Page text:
In the previous Of Many Things column (4/24), Father Jim McDermott remarked how Easter, after the extended observance of Lent, can seem to come and go with barely any impact on believers. Because it demands more of us, Lent seems to draw our attention more dramatically. I have a different take on the seasons. It seems to me that the seven weeks the liturgical year assigns to the Easter season, culminating in the feast of Pentecost, imply that the work of the feast, like that of Lent, is not done in a single day. On Easter Sunday our faith, like the disciples’, has only just begun to grow. If Lent purges us of sin, then week by week the Easter season elicits faith from our hearts. Like doubting Thomas, the hesitant Peter and the grieving Mary, we all need to grow in faith in Jesus and the power of his resurrection. The weeks of Easter are intended to foster that Easter faith.
Sometimes, however, I wonder whether in the contemporary church the insistence on truth has dulled our sense of faith as a personal engagement with the mystery of God. Faced with moral and religious relativism, we make appeals to the truth of the faith to bolster church teaching in the hearts of wavering Catholics and to challenge an unbelieving world. There is a rightness in these appeals. In the person of Jesus and the pattern of his life, the truth of human existence has been revealed. He is the truth for which people yearn, and cradle Catholics, as much as anyone, need to be reminded of the light he bestows on our existence before God. The Catholic tradition, moreover, has always affirmed the compatibility of faith and reason. Augustine and Anselm regarded theology as “faith seeking understanding.” Aquinas taught that the existence and nature of God (the divine wisdom and goodness, for example) could be known by natural reason. Yet too much insistence on the reasonableness of the faith may obscure its riskiness and uncertainty.
St. Paul contrasted knowing by faith with knowing by sight (2 Cor 5:7). The Letter to the Hebrews defined faith as “the assurance of things hoped for, the conviction of things not seen”(11:1). In St. John’s Gospel (20:29), Jesus blesses “those who have not seen and yet believe.” C. S. Lewis, in his science fiction novel Perelandra, captured the venture of faith in an oceanic metaphor. At sunset the planet’s inhabitants had to leave dry land and throw themselves into the sea. There in the darkness they had to trust themselves to unseen forces to keep them alive till morning’s light. So in faith we place ourselves in God’s hands, not knowing where he will lead us. We can be sure only that God will change our lives. Holding to the truth, by contrast, can be like clinging to Perelandra’s rocks rather than abandoning ourselves to the sea. Adhering to a system of truths can hinder us from an encounter with God that shatters the narrow boundaries of self and opens us to the seas of transcendence.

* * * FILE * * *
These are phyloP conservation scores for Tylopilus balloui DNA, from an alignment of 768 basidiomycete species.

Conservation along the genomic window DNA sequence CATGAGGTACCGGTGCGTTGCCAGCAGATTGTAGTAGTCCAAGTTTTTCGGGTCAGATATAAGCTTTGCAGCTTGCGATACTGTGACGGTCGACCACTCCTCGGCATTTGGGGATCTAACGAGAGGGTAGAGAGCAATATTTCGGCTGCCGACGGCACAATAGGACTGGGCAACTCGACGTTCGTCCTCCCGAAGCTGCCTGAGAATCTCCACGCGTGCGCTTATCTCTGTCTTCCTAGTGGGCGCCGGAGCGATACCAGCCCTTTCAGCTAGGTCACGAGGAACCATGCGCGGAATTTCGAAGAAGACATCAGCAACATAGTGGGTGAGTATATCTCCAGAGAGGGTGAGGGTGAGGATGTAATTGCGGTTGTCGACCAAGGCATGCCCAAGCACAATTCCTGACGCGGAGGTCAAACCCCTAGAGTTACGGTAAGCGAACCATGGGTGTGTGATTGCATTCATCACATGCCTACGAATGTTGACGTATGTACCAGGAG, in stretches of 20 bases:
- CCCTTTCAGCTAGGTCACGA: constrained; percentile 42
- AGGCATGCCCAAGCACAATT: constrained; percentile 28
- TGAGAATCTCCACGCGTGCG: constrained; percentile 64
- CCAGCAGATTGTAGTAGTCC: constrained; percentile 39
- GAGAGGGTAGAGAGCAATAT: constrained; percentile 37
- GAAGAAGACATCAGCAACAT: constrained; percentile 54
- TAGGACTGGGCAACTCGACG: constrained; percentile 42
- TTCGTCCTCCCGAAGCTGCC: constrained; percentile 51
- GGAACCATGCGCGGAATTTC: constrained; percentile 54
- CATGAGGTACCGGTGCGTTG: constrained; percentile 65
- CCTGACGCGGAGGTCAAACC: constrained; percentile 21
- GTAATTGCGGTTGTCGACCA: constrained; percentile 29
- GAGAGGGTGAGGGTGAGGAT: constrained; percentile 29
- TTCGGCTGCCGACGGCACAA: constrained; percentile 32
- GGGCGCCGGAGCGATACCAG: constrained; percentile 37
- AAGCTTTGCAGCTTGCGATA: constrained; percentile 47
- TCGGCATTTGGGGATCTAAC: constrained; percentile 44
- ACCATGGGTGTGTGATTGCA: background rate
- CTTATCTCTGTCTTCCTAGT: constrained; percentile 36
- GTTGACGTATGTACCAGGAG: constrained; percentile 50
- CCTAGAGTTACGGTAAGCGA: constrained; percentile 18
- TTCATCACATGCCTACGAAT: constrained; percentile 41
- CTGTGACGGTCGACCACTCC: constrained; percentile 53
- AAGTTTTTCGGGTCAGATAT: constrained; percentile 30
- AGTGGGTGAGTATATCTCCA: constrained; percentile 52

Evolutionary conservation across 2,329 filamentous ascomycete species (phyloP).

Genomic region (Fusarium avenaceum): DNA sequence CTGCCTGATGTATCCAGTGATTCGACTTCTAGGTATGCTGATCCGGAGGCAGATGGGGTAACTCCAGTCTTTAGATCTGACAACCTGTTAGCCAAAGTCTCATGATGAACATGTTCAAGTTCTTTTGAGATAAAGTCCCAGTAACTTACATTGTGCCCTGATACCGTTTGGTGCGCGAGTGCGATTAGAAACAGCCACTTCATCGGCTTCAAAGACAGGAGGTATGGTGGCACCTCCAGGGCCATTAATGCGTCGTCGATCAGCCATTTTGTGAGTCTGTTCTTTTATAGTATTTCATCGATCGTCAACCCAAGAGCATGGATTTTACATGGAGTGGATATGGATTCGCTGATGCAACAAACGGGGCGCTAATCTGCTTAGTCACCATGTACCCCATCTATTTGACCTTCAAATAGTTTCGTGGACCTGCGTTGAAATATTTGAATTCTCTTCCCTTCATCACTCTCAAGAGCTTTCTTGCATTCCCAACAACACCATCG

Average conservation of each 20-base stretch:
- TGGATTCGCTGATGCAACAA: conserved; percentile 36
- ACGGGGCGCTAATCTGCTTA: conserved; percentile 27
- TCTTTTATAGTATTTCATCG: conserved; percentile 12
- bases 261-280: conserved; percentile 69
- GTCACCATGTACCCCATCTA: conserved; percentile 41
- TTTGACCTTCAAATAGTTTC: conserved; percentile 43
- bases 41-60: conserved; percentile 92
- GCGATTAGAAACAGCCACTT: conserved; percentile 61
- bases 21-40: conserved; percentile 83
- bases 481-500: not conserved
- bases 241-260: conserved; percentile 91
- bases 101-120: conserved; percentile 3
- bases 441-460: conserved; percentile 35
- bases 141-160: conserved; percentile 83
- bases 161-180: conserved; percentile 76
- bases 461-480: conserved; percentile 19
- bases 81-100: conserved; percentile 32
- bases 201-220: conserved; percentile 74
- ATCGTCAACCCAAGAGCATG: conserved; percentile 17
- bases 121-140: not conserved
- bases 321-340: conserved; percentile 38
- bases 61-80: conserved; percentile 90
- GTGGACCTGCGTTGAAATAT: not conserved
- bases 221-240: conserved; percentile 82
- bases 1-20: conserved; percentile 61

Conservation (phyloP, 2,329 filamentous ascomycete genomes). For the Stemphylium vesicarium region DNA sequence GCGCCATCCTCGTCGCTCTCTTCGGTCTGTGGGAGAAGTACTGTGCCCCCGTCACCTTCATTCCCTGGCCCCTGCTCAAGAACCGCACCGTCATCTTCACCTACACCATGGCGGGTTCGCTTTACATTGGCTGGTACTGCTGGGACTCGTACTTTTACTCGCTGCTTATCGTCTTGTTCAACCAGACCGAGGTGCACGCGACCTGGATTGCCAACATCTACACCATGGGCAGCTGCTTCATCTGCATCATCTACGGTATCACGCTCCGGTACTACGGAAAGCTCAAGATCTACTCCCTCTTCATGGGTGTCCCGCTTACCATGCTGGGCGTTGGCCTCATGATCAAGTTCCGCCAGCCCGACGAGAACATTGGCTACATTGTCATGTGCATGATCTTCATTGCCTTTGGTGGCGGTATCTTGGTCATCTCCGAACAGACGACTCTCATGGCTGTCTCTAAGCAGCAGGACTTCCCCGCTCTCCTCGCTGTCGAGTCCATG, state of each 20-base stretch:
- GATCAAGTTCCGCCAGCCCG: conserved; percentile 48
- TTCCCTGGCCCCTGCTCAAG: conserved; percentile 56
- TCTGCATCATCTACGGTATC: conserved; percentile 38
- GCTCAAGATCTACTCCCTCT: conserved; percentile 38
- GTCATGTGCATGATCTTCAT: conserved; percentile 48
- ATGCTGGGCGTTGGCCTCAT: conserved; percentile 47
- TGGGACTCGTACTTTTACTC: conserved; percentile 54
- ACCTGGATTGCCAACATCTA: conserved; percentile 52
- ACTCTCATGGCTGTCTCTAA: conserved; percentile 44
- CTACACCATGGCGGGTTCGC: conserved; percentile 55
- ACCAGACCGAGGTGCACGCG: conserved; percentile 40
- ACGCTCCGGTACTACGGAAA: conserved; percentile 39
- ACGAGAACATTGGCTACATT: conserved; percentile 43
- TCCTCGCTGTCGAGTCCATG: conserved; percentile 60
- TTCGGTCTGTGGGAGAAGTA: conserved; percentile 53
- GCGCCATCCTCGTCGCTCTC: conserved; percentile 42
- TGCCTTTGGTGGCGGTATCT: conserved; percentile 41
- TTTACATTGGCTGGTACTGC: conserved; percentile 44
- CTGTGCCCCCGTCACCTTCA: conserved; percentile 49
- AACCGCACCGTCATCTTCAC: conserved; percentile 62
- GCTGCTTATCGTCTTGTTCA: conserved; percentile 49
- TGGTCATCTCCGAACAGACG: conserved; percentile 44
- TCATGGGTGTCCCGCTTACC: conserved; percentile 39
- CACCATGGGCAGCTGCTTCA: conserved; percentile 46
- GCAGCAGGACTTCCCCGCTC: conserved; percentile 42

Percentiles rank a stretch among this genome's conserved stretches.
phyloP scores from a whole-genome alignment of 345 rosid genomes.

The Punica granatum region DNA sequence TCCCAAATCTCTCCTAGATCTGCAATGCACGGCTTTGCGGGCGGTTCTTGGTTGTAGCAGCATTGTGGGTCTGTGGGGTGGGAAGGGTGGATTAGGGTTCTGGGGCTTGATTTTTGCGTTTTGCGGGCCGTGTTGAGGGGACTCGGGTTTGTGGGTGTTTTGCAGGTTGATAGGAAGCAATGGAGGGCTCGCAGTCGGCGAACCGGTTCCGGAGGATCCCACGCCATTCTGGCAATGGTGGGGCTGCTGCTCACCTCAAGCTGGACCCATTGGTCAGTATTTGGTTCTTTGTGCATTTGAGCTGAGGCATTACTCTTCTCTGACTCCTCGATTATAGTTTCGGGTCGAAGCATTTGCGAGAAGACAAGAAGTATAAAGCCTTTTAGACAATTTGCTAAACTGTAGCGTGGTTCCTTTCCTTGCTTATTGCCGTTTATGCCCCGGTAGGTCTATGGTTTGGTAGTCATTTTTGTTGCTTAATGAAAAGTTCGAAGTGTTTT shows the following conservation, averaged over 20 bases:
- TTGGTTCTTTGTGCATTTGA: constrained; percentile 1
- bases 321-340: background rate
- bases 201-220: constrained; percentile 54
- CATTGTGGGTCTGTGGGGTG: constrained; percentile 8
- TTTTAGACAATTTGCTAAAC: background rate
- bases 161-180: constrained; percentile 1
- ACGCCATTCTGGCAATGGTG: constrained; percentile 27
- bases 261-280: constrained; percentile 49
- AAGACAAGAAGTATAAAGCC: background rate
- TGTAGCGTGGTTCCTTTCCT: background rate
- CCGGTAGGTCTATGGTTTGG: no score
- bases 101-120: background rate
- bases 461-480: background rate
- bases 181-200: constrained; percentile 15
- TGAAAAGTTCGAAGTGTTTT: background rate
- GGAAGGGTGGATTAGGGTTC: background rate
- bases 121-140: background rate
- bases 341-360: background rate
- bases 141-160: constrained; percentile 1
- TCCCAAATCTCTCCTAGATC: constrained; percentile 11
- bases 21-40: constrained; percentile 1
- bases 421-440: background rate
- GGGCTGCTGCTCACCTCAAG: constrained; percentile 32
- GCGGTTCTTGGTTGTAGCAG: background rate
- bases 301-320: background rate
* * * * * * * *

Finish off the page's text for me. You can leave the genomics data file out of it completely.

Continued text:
Acknowledging the limits of the intellect, even in the service of faith, Karl Rahner prayed: “Knowledge seems to me a pain-killing drug that I have to take repeatedly against the boredom and desolation of my heart.... All it can give me is words and concepts, which perform the middleman’s service of expressing and interpreting reality to me but can never still my heart’s craving for the reality itself.... Truly, my God, mere knowing is nothing. All it can give is the sad realization of its own inadequacy” (Encounters With Silence).
The desire for certainty in the form of truth statements often manifests our unwillingness to accept the mystery intrinsic to faith. It yields not just spiritual dissatisfaction, but corruption of mind and weakening of spirit. Intellectually it can give rise to fundamentalism, thought-policing based on abbreviated catechetical formulas, depreciation of theology and misconstrual of tradition.
Spiritually, a misplaced preoccupation with truth tends to infantilize its victims. It inhibits religious growth and is threatened by growth in others. It narrows the religious affections and becomes fixated instead on talismans of orthodoxy. In prayer, it is comfortable only with rote formulas. It can puff people up with spiritual pride at being the faithful party in the church. It is frightened at the free movement of the Spirit and recoils at the surprises of grace.
When we place our trust in Christ and follow him, we can be sure there will be surprises ahead. As we move toward Pentecost, the liturgical cycle should lead us to a stronger, more venturesome faith. Like Peter, we should be able to say, “Lord, you know I love you.” If our faith has matured these seven weeks, we will hear the Lord say, “Follow me,” and, like Peter, we too may “be led where [we] do not want to go” (John 21:18).